I was under the impression that GM was developing the Volt, and Voltec technology, for use in other vehicles. We saw a hint of that when GM unveiled a Volt MPV5 at the Beijing Auto Show. To be honest, I’ve had daydreams of a Voltec-powered Camaro that gets 40 mpg and does 0-60 in five seconds.
But Alan Taub, director of GM’s Research & Development, has shattered those dreams. He says that the Voltec technology that underpins the Volt won’t work in cars much larger — or smaller — than the Volt.
In an interview with AutoCar, Taub discusses many things, like the two-wheeled EN-V, which he says is “possible” rather than “probable.” He also touches on one of my favorite subjects, autonomous cars, which he says won’t work in isolation, but with support from local and national governments, could be viable… one day.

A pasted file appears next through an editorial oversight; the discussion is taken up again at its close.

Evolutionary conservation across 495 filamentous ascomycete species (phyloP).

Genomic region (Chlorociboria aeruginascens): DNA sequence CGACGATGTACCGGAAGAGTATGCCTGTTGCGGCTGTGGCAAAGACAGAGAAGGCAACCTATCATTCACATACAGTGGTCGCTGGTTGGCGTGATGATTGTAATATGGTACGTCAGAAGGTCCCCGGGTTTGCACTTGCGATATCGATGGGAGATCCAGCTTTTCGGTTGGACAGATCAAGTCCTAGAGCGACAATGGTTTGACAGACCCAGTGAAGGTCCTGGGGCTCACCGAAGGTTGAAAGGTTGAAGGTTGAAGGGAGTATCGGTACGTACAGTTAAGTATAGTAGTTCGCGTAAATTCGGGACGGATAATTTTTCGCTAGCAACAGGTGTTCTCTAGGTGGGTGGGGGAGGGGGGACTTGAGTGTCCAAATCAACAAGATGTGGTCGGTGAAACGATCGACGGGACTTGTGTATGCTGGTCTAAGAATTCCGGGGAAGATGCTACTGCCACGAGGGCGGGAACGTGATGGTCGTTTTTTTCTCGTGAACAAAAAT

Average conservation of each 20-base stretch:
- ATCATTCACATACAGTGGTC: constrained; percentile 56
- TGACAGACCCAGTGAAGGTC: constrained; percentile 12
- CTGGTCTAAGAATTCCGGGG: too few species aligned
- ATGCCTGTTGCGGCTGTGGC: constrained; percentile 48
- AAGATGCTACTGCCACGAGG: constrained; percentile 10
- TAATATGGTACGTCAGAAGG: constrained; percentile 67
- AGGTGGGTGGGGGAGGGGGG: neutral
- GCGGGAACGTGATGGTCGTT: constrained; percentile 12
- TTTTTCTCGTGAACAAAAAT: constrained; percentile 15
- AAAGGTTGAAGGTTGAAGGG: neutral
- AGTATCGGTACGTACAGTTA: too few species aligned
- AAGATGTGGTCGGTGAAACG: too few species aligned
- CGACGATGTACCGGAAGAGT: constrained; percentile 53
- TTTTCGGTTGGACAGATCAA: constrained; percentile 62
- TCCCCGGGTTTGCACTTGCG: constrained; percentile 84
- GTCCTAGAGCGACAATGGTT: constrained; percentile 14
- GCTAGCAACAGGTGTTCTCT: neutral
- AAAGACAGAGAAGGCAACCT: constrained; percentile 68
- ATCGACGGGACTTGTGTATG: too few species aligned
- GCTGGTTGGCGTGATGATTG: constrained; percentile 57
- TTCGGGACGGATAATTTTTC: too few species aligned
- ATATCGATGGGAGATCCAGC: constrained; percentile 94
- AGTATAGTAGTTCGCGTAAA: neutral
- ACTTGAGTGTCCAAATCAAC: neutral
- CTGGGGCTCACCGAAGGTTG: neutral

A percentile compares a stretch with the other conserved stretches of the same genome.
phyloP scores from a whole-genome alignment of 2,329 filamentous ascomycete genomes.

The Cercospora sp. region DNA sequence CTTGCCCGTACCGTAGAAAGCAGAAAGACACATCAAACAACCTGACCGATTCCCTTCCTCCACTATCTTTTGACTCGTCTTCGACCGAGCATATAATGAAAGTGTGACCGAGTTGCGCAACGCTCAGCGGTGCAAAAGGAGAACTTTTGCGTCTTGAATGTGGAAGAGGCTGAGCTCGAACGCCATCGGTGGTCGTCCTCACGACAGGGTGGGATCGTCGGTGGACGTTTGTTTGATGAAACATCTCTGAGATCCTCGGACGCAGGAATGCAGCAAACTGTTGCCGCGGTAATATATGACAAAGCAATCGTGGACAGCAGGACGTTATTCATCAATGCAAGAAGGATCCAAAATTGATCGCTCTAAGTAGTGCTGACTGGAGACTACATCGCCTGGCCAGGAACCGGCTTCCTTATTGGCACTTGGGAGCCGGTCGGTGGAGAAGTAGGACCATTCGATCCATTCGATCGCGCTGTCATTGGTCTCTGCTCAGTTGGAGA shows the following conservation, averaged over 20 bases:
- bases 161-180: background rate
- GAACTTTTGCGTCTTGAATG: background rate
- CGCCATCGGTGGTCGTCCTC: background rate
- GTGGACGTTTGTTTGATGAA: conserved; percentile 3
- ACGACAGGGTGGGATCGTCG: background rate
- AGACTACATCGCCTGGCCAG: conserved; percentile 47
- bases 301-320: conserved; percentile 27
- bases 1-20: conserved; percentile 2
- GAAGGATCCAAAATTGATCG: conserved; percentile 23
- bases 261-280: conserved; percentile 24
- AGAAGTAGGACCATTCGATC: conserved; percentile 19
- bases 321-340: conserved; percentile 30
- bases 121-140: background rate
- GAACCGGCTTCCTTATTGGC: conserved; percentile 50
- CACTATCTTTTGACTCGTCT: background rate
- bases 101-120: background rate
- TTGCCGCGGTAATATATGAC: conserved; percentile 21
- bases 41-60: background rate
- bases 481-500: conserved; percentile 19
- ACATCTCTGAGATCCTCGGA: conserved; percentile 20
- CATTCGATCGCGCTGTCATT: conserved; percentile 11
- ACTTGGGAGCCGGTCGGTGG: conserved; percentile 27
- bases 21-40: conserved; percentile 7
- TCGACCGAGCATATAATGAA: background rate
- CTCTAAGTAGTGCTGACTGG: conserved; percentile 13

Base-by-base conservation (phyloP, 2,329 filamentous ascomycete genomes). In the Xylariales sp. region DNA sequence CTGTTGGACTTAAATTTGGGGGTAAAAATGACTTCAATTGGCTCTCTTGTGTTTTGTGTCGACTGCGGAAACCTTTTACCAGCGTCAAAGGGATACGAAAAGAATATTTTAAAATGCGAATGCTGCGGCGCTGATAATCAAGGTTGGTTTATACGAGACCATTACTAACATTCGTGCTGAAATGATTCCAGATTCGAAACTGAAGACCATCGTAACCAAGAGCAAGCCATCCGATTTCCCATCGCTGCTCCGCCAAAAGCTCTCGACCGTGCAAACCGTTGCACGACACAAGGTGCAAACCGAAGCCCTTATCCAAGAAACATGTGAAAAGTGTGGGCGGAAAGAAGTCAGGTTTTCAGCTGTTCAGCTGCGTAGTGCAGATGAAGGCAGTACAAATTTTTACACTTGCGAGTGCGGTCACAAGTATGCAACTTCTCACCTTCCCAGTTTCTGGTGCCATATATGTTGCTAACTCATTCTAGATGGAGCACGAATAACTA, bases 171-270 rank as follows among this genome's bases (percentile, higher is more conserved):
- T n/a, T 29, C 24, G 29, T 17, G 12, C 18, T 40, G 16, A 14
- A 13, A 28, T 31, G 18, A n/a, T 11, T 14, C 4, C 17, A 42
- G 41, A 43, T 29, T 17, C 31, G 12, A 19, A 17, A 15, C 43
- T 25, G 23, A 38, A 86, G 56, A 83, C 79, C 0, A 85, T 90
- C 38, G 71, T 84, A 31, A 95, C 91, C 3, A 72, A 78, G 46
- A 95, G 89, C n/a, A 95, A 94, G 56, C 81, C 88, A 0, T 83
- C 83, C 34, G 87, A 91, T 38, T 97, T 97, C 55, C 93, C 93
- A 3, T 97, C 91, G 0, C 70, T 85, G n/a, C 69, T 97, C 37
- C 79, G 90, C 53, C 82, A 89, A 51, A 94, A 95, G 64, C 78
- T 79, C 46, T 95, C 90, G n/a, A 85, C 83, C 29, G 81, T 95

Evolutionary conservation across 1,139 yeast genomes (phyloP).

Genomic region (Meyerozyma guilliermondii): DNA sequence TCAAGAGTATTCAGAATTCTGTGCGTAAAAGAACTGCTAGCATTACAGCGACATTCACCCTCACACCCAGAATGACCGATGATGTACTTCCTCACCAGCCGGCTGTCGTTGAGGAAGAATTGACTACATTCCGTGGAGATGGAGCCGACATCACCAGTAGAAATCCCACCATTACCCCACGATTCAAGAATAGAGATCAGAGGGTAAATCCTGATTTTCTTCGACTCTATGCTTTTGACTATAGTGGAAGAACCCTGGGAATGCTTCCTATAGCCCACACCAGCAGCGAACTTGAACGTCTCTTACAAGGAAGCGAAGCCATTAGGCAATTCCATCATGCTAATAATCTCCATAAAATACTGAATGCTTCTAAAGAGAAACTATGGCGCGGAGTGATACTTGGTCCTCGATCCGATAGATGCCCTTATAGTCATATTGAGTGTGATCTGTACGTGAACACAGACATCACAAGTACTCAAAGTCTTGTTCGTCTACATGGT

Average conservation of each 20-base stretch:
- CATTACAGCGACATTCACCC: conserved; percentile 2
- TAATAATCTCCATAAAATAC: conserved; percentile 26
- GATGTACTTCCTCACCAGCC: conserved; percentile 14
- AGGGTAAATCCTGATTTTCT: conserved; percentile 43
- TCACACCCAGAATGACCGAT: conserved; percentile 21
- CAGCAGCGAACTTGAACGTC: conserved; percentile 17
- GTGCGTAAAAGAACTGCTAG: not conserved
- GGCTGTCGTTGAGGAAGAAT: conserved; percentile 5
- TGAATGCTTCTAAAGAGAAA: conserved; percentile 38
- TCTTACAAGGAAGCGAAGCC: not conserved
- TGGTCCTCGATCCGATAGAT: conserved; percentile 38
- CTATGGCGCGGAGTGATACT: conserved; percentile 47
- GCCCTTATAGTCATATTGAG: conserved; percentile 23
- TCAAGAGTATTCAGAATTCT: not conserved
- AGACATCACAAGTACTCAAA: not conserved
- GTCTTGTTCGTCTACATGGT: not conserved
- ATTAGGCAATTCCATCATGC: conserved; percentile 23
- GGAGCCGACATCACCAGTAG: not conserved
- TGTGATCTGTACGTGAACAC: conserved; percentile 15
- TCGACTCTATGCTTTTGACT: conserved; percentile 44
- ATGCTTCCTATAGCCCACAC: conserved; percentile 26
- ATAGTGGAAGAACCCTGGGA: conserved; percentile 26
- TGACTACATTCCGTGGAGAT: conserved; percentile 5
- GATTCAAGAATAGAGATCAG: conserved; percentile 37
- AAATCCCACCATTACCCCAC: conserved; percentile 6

But the news that sort of bothered me was that the Voltec technology — GM’s plug-in hybrid system that has a gas engine powering a generator that powers electric motors — will work only on Volt-sized cars. That means no Volt Camaro, or Volt Silverado, or even a Volt Aveo. He says to expect all Volt vehicles to fall between four and five meters long, which if you ask me, is greatly limiting to the potential of the system. I’m sure there are technical reasons why… like maybe the bigger vehicles will just be too heavy to make the plug-in hybrid system work.
How about those smaller cars though? While GM did unveiled a 40 mpg Cruze, a Volt-version of the cruise would be awesome. Maybe there just isn’t enough room for the gas engine, electric motor, battery, and computer control system? Like I said, I am disappointed… and Taub seems to think those larger vehicles will need to run on biofuels or fuel cells, neither of which are exactly viable alternatives yet. I guess my hybrid Camaro will have to wait.
Source: AutoCar | Images: GM